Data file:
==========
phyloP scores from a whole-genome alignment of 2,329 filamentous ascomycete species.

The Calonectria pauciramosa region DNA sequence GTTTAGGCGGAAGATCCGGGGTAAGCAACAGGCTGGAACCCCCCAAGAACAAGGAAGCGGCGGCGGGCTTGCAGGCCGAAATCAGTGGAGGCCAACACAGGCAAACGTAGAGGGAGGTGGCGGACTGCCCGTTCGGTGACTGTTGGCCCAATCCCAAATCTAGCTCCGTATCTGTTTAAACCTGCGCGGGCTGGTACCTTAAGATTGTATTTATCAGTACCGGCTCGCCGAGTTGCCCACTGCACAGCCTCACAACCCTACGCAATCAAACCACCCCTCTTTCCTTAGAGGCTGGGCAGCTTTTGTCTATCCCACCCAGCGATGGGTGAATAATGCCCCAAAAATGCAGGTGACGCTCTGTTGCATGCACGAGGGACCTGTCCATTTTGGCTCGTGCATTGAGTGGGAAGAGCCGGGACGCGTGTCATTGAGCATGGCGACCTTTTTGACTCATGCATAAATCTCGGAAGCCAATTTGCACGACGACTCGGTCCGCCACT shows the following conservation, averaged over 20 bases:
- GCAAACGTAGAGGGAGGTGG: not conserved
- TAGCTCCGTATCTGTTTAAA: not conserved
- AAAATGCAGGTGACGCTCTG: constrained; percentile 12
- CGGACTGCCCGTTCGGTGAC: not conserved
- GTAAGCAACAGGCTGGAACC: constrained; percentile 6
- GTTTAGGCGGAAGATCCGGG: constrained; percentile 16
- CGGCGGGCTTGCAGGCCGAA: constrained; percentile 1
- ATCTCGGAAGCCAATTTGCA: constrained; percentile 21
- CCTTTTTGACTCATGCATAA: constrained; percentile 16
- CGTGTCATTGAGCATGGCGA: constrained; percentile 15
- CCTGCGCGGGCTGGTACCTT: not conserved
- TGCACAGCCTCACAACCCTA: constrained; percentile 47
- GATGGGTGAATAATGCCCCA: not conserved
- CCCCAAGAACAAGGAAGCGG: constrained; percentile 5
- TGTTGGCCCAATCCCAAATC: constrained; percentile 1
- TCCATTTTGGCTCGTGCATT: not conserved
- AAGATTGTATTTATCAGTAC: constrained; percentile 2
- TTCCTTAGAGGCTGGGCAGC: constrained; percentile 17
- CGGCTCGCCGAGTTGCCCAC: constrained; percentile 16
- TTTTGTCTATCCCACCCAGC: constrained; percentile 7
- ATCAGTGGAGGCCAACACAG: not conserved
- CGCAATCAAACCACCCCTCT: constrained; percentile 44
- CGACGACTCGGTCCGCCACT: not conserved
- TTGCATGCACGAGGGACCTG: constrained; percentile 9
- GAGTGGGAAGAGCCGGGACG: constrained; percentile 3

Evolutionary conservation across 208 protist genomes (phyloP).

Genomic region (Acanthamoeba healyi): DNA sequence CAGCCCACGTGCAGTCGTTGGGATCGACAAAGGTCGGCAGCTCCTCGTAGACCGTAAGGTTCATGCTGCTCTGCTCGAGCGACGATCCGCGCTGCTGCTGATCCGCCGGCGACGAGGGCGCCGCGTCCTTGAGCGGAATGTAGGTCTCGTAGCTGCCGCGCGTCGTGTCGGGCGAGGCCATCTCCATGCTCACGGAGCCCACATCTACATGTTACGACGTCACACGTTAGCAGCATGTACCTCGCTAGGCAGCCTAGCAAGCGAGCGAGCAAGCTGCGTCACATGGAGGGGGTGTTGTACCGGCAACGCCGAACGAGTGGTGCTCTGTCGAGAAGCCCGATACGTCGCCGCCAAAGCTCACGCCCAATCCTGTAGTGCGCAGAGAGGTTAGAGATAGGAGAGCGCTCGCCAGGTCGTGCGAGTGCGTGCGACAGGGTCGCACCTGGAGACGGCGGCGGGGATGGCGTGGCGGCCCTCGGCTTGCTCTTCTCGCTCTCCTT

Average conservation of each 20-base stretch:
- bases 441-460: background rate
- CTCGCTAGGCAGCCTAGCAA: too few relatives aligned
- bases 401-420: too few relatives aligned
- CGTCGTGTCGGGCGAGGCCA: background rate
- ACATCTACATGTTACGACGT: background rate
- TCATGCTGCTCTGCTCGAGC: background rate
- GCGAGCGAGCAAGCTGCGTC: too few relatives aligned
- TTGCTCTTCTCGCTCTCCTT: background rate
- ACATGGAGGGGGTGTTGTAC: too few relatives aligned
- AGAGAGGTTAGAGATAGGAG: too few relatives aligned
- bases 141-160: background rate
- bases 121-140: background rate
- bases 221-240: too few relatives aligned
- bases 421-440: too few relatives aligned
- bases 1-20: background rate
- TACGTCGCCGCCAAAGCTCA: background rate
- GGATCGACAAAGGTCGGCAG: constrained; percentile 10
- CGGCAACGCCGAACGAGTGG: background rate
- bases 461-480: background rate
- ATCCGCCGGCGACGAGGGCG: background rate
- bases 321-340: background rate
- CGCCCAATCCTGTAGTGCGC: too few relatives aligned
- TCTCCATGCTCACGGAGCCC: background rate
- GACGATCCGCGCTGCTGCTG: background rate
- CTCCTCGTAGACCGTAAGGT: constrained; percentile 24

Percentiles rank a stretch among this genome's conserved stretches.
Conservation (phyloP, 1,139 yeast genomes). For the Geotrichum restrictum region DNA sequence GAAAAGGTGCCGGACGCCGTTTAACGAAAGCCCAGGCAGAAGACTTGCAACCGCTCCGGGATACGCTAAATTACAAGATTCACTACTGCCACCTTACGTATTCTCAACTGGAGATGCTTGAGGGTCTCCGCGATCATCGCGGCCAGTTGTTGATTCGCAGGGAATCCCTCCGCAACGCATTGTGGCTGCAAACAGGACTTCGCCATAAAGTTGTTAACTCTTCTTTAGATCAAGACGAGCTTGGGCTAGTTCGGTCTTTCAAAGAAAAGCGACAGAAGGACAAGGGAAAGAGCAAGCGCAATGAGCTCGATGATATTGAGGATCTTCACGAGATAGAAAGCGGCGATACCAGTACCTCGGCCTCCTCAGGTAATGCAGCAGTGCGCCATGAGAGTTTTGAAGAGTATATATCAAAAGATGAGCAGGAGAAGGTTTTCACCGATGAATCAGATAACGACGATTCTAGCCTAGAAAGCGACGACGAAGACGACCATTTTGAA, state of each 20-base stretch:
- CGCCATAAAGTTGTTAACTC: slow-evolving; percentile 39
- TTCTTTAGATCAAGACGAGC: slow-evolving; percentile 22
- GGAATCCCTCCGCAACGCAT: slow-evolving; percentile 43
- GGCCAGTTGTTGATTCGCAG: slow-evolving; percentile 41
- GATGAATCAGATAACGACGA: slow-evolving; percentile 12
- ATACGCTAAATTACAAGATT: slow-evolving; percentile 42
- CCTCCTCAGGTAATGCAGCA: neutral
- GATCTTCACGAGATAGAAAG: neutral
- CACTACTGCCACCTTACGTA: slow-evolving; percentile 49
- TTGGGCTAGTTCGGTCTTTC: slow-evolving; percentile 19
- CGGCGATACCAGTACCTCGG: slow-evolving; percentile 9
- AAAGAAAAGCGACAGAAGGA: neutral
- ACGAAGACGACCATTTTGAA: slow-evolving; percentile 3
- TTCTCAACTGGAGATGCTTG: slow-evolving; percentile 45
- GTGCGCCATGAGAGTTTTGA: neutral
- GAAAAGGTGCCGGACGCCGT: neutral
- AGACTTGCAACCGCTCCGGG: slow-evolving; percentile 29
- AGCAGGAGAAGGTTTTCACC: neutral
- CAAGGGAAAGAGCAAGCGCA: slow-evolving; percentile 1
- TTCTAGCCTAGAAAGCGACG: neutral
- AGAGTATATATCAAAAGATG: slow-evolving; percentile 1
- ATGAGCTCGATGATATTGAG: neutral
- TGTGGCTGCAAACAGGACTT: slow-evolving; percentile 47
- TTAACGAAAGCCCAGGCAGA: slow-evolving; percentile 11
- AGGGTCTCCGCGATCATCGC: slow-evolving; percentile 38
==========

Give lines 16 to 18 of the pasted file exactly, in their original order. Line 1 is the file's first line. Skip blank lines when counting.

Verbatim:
- CCCCAAGAACAAGGAAGCGG: constrained; percentile 5
- TGTTGGCCCAATCCCAAATC: constrained; percentile 1
- TCCATTTTGGCTCGTGCATT: not conserved